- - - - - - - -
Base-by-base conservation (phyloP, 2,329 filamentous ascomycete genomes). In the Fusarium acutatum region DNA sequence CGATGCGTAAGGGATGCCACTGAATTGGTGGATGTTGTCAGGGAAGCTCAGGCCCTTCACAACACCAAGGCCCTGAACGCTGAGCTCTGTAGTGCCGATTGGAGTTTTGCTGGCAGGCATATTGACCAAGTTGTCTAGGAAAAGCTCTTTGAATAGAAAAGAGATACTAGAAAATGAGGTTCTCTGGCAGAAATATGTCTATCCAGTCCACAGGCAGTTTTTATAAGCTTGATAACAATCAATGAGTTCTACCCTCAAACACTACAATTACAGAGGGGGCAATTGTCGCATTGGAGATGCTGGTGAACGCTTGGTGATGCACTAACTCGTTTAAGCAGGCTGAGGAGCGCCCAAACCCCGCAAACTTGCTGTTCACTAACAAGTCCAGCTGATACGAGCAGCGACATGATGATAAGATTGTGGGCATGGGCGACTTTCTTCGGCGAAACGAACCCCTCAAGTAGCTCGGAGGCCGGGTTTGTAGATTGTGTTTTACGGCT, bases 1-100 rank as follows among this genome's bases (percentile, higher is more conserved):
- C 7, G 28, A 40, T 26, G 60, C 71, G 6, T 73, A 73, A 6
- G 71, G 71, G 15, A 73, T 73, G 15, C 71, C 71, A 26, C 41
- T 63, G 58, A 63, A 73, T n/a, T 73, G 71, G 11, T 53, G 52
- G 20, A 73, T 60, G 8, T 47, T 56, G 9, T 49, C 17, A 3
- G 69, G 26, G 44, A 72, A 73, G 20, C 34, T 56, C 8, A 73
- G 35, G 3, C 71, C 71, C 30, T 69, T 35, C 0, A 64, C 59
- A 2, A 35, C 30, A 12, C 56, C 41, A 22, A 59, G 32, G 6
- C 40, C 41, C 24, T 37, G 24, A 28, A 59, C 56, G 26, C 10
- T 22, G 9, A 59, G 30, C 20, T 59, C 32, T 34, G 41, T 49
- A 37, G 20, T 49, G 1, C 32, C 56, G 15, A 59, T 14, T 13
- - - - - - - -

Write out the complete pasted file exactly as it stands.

Base-by-base conservation (phyloP, 2,329 filamentous ascomycete genomes). In the Fusarium acutatum region DNA sequence CGATGCGTAAGGGATGCCACTGAATTGGTGGATGTTGTCAGGGAAGCTCAGGCCCTTCACAACACCAAGGCCCTGAACGCTGAGCTCTGTAGTGCCGATTGGAGTTTTGCTGGCAGGCATATTGACCAAGTTGTCTAGGAAAAGCTCTTTGAATAGAAAAGAGATACTAGAAAATGAGGTTCTCTGGCAGAAATATGTCTATCCAGTCCACAGGCAGTTTTTATAAGCTTGATAACAATCAATGAGTTCTACCCTCAAACACTACAATTACAGAGGGGGCAATTGTCGCATTGGAGATGCTGGTGAACGCTTGGTGATGCACTAACTCGTTTAAGCAGGCTGAGGAGCGCCCAAACCCCGCAAACTTGCTGTTCACTAACAAGTCCAGCTGATACGAGCAGCGACATGATGATAAGATTGTGGGCATGGGCGACTTTCTTCGGCGAAACGAACCCCTCAAGTAGCTCGGAGGCCGGGTTTGTAGATTGTGTTTTACGGCT, bases 1-100 rank as follows among this genome's bases (percentile, higher is more conserved):
- C 7, G 28, A 40, T 26, G 60, C 71, G 6, T 73, A 73, A 6
- G 71, G 71, G 15, A 73, T 73, G 15, C 71, C 71, A 26, C 41
- T 63, G 58, A 63, A 73, T n/a, T 73, G 71, G 11, T 53, G 52
- G 20, A 73, T 60, G 8, T 47, T 56, G 9, T 49, C 17, A 3
- G 69, G 26, G 44, A 72, A 73, G 20, C 34, T 56, C 8, A 73
- G 35, G 3, C 71, C 71, C 30, T 69, T 35, C 0, A 64, C 59
- A 2, A 35, C 30, A 12, C 56, C 41, A 22, A 59, G 32, G 6
- C 40, C 41, C 24, T 37, G 24, A 28, A 59, C 56, G 26, C 10
- T 22, G 9, A 59, G 30, C 20, T 59, C 32, T 34, G 41, T 49
- A 37, G 20, T 49, G 1, C 32, C 56, G 15, A 59, T 14, T 13